I wish I had a rosier answer or some fancy trick you can use to come up with a solution when no reasonable accommodation exists, and if someone knows one, I’d be happy to hear it!
Image by Sage Scott from Pixabay
11 thoughts on “What If There Is No Reasonable Accommodation for a Disabled Veteran?”
Hi Evil —
I think this story points out where and how you evil, uncaring, hard-hearted, unsympathetic, follow-the-law HR folks really earn your keep.
Thanks for putting this up, and for reminding us (or at least me) why the HR function, when done correctly, is such a vital piece of organizational stability and success.
I read Evil’s response as fair and accommodating to all employees. If the director and HR cannot find accommodations that allow the director to complete their job duties, then they cannot do the job.
You may be seeing this only from the director’s perspective, but I am seeing this from the staff that have to work with him. No one gets a pass to yell at co-workers. HR has a duty to protect the staff from abuse as much as they need to guide the director to accomodations.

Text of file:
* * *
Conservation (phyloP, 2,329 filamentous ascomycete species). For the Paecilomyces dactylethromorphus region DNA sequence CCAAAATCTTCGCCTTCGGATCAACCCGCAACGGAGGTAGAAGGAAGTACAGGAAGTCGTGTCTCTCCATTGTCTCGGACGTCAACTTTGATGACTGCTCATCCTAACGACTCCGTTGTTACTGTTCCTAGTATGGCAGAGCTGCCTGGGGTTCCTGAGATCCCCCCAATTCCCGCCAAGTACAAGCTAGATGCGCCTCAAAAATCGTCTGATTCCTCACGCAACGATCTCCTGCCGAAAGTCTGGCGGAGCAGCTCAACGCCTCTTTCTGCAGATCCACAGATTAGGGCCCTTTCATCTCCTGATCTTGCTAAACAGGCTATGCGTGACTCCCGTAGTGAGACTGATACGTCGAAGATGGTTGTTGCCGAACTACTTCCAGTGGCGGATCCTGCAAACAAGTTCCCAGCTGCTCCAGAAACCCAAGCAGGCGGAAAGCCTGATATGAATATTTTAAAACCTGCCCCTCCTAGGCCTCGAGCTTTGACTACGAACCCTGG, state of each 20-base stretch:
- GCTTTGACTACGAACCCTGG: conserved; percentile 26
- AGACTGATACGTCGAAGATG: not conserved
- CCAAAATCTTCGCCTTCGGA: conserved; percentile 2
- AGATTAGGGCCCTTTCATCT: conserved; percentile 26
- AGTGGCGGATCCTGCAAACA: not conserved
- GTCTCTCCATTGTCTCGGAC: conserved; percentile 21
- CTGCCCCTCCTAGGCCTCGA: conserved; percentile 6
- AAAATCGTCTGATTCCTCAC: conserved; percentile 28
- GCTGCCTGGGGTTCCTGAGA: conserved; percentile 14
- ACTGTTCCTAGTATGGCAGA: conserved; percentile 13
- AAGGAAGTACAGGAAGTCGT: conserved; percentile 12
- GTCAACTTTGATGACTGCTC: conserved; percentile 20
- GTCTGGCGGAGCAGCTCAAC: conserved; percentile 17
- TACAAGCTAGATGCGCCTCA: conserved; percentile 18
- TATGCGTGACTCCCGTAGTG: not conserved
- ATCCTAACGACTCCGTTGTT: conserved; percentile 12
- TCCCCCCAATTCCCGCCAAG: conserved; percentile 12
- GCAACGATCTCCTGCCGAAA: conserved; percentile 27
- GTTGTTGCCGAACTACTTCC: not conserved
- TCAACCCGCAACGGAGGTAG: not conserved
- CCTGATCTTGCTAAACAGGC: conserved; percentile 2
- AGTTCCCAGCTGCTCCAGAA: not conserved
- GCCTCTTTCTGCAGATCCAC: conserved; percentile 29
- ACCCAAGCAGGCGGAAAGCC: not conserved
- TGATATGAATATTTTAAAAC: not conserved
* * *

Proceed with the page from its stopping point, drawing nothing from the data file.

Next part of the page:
First of all, I like the new format of your site. Much better on the eyes visually.
The contents of this article were a very concise detailed response that gave the ultimate answer if you can’t find the accommodation that works for both sides, then the job is no longer suitable for the ability of the employee to meet the demands of the position. Sometimes the reality is that they no longer can work at the job and the best you can do is to provide a layoff package.
I wonder if the employee didn’t give the answer in his email. His diagnosis by the VA means he will have trouble functioning- hence the “disability” and it’s pretty serious. If he isn’t able to get a handle on his situation enough so that he can perform his job, then he will need to be replaced. His issue has been documented by the VA, and he’s made you aware, he may not be able to work in a job with people.